Thursday, May 22, 2014

High probation fees, bail as a 'poverty penalty'

Good series from NPR this week on the high cost of probation fees and laws allowing defendants to be billed for supervision costs. The series documents ways that excessive fees can hinder reentry and rehabilitation for otherwise successful probationers, imposing a "poverty penalty." See:
And speaking of a "poverty penalty," check out this item from Huffington Post, "Posting bail for the poorest of the poor," describing a charity in the Bronx that helps poor people make bail. I've never heard of anybody doing that in Texas; it's an interesting role for a nonprofit to play, don't you think?


Anonymous said...

I'm not going to post anyone's bond (except in my immediate family) but the financial penalites for going to " community supervison" route are indeed prohibitive. I think a short jail sentence in the county calaboose is vastly preferable. The supervison fees alone are bad enough, but when you throw in ankle monitors, ignition interlocks, drug testing, etc--you end up with a fee that only the well-to-do can afford.

A second problem (or maybe my outlook is incorrect) is that most probation depts that I see are filled with wanna-be cops whose mindset seems to be "set them up to fail" rather than to do what they can to help the probationer succeed. I don't know how to handle that problem either.

Prison Doc

Anonymous said...

Why can't we do more for victims of crime?

Anonymous said...

Seriously, taxpayers should pay for the cost of probation not the offenders. They are just victims of society.

sunray's wench said...

Anon 6.17 ~ do more to prevent crime and further crime in the first place and there will be fewer victims of crime. Better to shut the stable door before the horse bolts, not after.

Anonymous said...

The probation departments need those fees to stay afloat. We are at the bottom of barrel for funding. I agree there are some probation officers who are total ass holes and want the offenders to fail. BUT there are some officers who want the offenders to get rehab and to change their criminal thinking. The offender is not going to get that in prison. I would ask that the public demand the legislators to totally fund Probation offices like they do parole. Demand that probation offices have money to hire counselors for substance abuse, sex offenders, anger management, living skills, etc.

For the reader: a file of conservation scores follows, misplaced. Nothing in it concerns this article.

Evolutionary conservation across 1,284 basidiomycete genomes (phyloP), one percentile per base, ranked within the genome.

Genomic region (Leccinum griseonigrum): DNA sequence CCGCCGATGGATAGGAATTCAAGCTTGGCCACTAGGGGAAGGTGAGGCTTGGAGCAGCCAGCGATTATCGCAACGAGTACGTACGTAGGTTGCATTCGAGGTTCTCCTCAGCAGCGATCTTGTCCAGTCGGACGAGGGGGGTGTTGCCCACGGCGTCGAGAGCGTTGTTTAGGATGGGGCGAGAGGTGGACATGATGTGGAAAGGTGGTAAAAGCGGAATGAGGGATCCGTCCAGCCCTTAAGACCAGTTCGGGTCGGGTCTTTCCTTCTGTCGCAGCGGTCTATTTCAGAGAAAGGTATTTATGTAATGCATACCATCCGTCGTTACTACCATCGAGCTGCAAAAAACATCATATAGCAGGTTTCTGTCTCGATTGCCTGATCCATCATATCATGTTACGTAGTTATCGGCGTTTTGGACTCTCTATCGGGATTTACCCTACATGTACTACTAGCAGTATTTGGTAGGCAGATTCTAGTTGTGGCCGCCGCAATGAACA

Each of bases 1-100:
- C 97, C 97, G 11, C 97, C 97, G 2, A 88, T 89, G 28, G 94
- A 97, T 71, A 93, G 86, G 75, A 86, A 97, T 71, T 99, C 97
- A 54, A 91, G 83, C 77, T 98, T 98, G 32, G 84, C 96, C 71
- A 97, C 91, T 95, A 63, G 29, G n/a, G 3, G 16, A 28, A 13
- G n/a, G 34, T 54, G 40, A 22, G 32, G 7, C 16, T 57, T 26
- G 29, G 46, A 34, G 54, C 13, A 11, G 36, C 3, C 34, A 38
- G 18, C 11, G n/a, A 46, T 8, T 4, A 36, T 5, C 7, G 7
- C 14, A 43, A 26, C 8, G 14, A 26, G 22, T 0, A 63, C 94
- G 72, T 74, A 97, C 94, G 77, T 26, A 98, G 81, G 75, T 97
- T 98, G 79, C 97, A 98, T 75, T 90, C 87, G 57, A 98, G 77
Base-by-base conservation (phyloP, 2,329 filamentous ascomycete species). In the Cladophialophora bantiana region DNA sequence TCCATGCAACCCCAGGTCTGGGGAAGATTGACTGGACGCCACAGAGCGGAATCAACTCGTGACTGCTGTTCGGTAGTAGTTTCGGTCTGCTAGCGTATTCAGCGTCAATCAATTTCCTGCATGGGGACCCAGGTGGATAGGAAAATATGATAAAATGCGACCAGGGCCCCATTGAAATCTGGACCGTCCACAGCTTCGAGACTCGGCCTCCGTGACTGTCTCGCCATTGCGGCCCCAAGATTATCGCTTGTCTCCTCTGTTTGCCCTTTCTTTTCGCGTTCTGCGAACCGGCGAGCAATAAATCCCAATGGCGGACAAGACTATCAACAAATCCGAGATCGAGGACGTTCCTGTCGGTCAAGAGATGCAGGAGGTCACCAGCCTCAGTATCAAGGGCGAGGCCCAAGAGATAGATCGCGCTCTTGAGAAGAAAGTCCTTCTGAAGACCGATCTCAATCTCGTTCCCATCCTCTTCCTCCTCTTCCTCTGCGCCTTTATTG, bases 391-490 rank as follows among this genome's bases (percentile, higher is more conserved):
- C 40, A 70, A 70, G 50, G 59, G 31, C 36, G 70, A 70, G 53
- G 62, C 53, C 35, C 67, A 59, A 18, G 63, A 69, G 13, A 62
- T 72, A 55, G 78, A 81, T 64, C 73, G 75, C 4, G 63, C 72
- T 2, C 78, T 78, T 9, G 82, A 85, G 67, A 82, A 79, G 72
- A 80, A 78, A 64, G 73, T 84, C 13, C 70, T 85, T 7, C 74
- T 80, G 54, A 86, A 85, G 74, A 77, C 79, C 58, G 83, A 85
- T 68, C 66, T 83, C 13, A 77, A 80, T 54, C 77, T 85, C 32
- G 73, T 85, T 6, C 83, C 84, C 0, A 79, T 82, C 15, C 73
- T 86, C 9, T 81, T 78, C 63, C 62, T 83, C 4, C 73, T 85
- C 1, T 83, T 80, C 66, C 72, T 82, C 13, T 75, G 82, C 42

Quit sending the money to prisons!!

Do away with the surcharges that are keeping offenders from driving and getting a job!

Anonymous said...

I get so sick and tired of people painting with a broad brush about probation departments and wanna be cops.

Probation officers are underpaid period. Probation Departments are underfunded. it is impossible to meet the needs of those on probation with the funding allocated.

Its much easier for a probation officer to supervise an offender than it is for a probation to make sure the offender goes to jail. Give me a break. Its time for people to quit pointing fingers and talk about solutions.

The only people who benefit are the corporate people. The ignition interlock providers, the SCRAM providers, the ELM providers, etc. These people collect money, hire lobbyists, provide false sense of security, and give a legislature a sound bite.

One day, Probation will no longer be able to support itself, if things continue on the path they are one.